Best Airgun Pellet for Hunting

by: Randall Mitchell

Hunting with an airgun is one of the most enjoyable pastimes that I have run across in the last decade or so. I have been an avid hunter since I was old enough to keep both ends of the rifle off the ground, but in the last several years, airguns have grabbed my attention as the tool of choice for my hunting forays.

Whenever you hunt with a firearm or airgun, one of the more important items you will need is a suitable round of ammunition for the gun of your choice. In airguns, this translates into a pellet. A pellet is a projectile that looks very much like a badminton shuttlecock, or birdie, in that the vast majority of pellets these days have a “skirt” on them. The purpose of the skirt is to engage the rifling of the barrel, and give the air a platform to push as it is routed through the internals of the gun. In a spring-piston gun, the air is quickly compressed by a piston, while in a pneumatic or CO2 gun, the air or gas is released through a valve of one type or another.

RWS Supermag, RWS Superdome, RWS Super H-Point, and RWS Superpoint.

From top to bottom, RWS Supermag, RWS Superdome, RWS Super H-Point, and RWS Superpoint.

In the picture to the left, you can see four different pellets offered by Umarex USA. There are other pellets in addition to these (see ammo page), but for the use of this article, we’ll discuss the top 3. They are, from top to bottom, the RWS Supermag, the RWS Superdome, the RWS Super H-Point, and the RWS Superpoint. The Supermag is the wadcutter-style pellet on the top. The Superdome is the round-nosed pellet, while the Super H-Point is the hollow point pellet.

Now, of the pellets seen here, which one would you use for which hunting scenario? Well, the best answer, of course, is which pellet provides the greatest accuracy in your airgun! Without hitting the target, the type of projectile you use is academic at best. But there will be hunting situations that call on a particular kind of pellet, and I’ll describe a couple of scenarios for you to ponder.

For all-around use, it is hard to beat the domed pellet. It offers great accuracy, carries well at greater distances, and provide excellent energy retention when shooting live targets. I use domed pellets in the vast majority of my hunting scenarios….squirrel hunting, avian pest control, and targets of opportunity while I’m in the field. However, there are certain times when I switch to the Super H-Point.

If the target in question is a bit tougher than my normal air gun prey, let’s say a groundhog or possum, or maybe a nutria rat in the south, I may switch to a hollow point pellet such as the RWS Super H-Point in order to maximize the lethal damage upon impact. One thing I want readers to realize before using a hollow point is that you need to be pushing that pellet along at a pretty good clip before you realize any advantage over another style pellet. Hollow point pellets WILL expand, but they need velocity at the point of impact in order to do that. So use your more powerful airguns in order to gain the greatest amount of usefulness from the design of the hollow point pellet. If you don’t have the required velocity, then you are essentially shooting a wadcutter.

Wadcutter pellets, such as the RWS Supermag, are fantastic pellets for target shooting. They cut nice, round holes in the cardstock targets used in competition, making the scoring that much easier. But there are hunting scenarios that call for wadcutters, making them the best pellet for the job.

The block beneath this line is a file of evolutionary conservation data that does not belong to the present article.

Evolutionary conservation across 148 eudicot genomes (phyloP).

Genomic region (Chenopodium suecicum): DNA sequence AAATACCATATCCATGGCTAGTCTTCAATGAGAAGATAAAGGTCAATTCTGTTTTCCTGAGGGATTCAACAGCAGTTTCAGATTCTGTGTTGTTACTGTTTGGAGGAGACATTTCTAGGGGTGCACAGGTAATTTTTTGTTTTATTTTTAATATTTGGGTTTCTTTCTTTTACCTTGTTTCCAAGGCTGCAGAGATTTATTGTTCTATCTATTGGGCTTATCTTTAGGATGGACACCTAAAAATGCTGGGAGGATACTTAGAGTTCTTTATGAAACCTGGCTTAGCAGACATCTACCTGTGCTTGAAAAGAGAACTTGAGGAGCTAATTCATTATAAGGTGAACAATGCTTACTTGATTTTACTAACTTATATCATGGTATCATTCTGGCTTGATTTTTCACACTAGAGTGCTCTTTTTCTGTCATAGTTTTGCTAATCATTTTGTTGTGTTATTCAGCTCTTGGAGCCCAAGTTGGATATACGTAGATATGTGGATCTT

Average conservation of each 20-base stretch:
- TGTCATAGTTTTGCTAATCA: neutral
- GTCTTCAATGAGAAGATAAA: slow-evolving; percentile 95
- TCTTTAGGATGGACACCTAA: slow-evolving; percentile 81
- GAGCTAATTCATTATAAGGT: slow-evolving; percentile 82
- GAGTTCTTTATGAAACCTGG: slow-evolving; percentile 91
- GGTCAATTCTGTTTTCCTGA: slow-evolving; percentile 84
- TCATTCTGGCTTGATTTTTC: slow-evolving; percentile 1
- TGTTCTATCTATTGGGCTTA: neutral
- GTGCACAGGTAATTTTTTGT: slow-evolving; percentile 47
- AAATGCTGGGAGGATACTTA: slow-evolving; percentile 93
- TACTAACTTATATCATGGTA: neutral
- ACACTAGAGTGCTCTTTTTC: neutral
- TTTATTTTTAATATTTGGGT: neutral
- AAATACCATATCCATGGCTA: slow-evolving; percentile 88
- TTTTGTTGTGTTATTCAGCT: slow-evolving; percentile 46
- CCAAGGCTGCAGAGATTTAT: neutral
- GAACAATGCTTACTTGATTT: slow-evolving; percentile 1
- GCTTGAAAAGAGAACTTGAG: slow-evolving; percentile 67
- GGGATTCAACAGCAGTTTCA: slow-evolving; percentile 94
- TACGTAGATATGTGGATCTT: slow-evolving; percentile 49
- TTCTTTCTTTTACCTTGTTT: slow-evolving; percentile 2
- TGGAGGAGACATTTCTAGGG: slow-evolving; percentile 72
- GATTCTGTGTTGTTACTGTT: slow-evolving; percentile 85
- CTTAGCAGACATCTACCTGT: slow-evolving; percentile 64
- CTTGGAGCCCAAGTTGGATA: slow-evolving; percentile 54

From time to time, I have the chance to eradicate avian pests such as English sparrows and European starlings from barns, store fronts, and other areas that don’t qualify for the term “hunting afield”. In situations like this, over-penetration is the enemy of the shooter. There isn’t a farmer alive that will appreciate your shooting holes in his barn roof because you used the wrong ammo in the wrong gun! So when I have delicate shooting opportunities that call for precise application of force to a light-bodied target, I use the RWS Supermag, or wadcutter. The broad frontal surface of this pellet helps in containing the over-penetration of the pellet in the body of a sparrow, starling, or rat. Coupled with a lower-powered airgun, you can select your shots with more confidence since you are less likely to shoot a hole in the roof. It takes some practice, but if you work at it, you will be able to do some amazing pest control without any collateral damage to property or merchandise in a store, barn, or other public venue.

The cleaned skull of a raccoon after being shot with an RWS Superdome (pellet still lodged in the skull)

The cleaned skull of a raccoon after being shot with an RWS Superdome (pellet still lodged in the skull)

It wasn’t long ago that I had a raccoon raiding my bird feeders. I finally caught up with him one evening, and used an RWS Superdome to end his raiding forays. On the right, you can see a picture of the cleaned raccoon skull, complete with the pellet still stuck in the bone structure of the head. The kill was clean, quick, and effective. The raccoon didn’t suffer needlessly, and I wasn’t left with a wounded, upset animal on my hands to deal with. Combining the right pellet with the right hunting or pest control situation makes your airgun shooting just that much more enjoyable. So pick the right pellet, and head out to the field!

Or, if you want to try a variety of different pellets at the same time to see which kind best suits your different scenarios, think about trying the RWS pellet sampler package (4 types), which contains the Superdome and Super-H Point mentioned in the above article, along with the RWS Meisterkugeln (match grade accuracy), RWS Hobby (balanced for all shooting situations), and RWS Superpoint (increased penetration). This would give you the opportunity to try a mix of pellets for shooting situations that might come up in the future.